This playground in East Flatbush, the avenue to its north, and a nearby high school all owe their name to Samuel Jones Tilden (1814-1886), lawyer, governor, and candidate for President. Tilden was born on February 9, 1814 in New Lebanon, in Columbia County, New York. As an undergraduate, he studied at both Yale College and the University of the City of New York (now New York University), and he graduated from Yale in 1837. In 1838 Tilden enrolled as a law student at the University of the City of New York. Although he probably did not graduate from that institution, he was awarded an honorary L.L.B. by Yale University in 1875. Admitted to the bar in 1841, Tilden practiced law in New York City. His high-profile clients included more than half the railway corporations north of the Ohio and between the Hudson and Missouri Rivers.
Tilden was also active in city, state, and national politics. He was elected to the state assembly in 1845, served in the Constitutional convention of 1846, and ran on the Democratic ticket for attorney-general in 1855. He was a member of the Free Soil movement, which fought the extension of slavery into U.S. Territories. By 1868 Tilden had assumed the leadership of the Democratic party in New York State. In 1870 he launched a high-profile attack on the corrupt Tweed Ring, which had a stranglehold on New York City government from 1860 to 1871. Tilden helped to impeach several corrupt judges, exposed the plunder amassed by Tweed officials, prosecuted (on behalf of the state) many of them, and described the Ring’s crooked dealings in the pages of the New York Times.
Campaigning as a reform candidate for the Democrats, Tilden was elected Governor of New York State in 1874. His high-profile crusade against corruption won him the Democratic presidential nomination in 1876. Though Tilden won a majority of the popular vote, he lost the electoral college vote, 185-184, to Rutherford B. Hayes. The election was widely regarded as having been stolen by the Republicans, who formed the majority of the commission that was appointed to determine the vote of three Southern states, each of which had two sets of electors.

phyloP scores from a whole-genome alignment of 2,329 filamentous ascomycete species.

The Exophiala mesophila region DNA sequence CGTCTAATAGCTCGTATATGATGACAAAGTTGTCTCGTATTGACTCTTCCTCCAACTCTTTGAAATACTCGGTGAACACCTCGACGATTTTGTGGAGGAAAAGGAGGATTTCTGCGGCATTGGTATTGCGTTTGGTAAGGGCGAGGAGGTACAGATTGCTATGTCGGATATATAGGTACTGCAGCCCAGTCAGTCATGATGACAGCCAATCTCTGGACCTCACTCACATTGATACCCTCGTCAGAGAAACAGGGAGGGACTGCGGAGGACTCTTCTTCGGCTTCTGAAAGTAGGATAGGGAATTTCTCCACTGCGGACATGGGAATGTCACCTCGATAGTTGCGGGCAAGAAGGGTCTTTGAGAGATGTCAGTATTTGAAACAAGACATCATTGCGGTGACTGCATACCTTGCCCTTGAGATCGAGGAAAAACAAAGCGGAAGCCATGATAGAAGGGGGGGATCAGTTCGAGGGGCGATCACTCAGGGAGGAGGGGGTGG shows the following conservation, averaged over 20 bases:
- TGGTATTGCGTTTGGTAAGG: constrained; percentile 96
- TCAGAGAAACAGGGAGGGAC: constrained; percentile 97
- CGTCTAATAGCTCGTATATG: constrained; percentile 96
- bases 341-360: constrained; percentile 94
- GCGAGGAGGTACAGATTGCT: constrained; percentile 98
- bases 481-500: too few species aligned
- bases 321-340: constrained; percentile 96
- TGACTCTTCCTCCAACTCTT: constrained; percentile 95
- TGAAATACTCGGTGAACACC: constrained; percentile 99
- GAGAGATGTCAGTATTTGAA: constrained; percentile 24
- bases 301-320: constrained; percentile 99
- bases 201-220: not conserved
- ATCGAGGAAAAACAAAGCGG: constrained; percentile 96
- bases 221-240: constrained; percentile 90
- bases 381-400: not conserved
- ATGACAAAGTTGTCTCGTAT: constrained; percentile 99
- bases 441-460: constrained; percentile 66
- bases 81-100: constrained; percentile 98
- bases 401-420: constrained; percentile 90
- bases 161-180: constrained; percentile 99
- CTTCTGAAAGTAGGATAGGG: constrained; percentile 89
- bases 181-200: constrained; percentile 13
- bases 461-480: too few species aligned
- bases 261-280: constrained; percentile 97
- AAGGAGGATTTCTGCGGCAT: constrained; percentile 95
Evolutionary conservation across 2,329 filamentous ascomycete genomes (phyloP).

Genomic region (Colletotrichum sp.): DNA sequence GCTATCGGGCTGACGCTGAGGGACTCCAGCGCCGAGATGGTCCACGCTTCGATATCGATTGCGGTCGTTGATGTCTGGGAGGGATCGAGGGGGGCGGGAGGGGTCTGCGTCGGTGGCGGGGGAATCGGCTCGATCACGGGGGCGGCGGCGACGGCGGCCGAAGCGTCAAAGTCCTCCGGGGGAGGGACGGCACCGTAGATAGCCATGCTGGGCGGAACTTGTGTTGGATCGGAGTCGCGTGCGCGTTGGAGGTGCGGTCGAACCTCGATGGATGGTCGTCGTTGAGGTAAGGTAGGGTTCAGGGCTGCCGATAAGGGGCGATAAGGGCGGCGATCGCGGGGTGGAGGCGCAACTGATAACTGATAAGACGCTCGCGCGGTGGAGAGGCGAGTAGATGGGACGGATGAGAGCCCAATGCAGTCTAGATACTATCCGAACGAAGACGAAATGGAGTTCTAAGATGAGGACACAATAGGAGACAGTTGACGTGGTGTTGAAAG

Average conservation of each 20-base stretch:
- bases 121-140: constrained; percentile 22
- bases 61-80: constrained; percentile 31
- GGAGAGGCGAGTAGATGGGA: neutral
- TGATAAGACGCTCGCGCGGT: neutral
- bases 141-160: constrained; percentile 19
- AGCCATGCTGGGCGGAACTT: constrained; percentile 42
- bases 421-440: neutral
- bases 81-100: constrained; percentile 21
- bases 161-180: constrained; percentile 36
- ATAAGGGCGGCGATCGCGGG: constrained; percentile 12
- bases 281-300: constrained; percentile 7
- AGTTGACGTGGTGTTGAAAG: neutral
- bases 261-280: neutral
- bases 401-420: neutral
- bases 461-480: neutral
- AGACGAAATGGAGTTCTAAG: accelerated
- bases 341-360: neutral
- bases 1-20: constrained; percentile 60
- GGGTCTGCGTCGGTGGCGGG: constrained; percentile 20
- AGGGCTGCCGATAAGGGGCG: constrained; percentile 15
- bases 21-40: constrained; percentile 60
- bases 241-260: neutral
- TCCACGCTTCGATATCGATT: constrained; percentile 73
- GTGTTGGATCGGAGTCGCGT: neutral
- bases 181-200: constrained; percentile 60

Tilden’s bequest of his large book collection to establish a library ultimately led to the creation of the New York Public Library. He died at his home in Yonkers on August 4, 1886. The City of New York acquired the land for this playground in 1948. The site had been occupied by privately owned tennis courts, handball courts, and a field house. The playground was built within two years at a cost of $85,965. It featured a separate tots’ play area with swings, slides, seesaws, shower basin, and sandpit. For older children, there were handball courts, a basketball court, volleyball court, and a softball diamond. A large free play area provided a space for roller skating or ice skating—depending on the season. When it opened on October 2, 1950, this Brooklyn playground was the 532nd in the New York City Park system.
In 1997 Council Member Lloyd Henry funded the $853,000 capital reconstruction of Tilden Playground. The theme of the new design is the writing of stories, recognizing the playground’s proximity to the nearby Rugby Branch of the Brooklyn Public Library and to the philanthropy of Samuel J. Tilden. Several storybook plaques are based upon Moby Dick, 20,000 Leagues Under the Sea, and Beauty and the Beast. The spray shower takes the form of two pencils poised above a giant crossword puzzle. The reconstruction also includes new swings, a kick-ball area, and play equipment.
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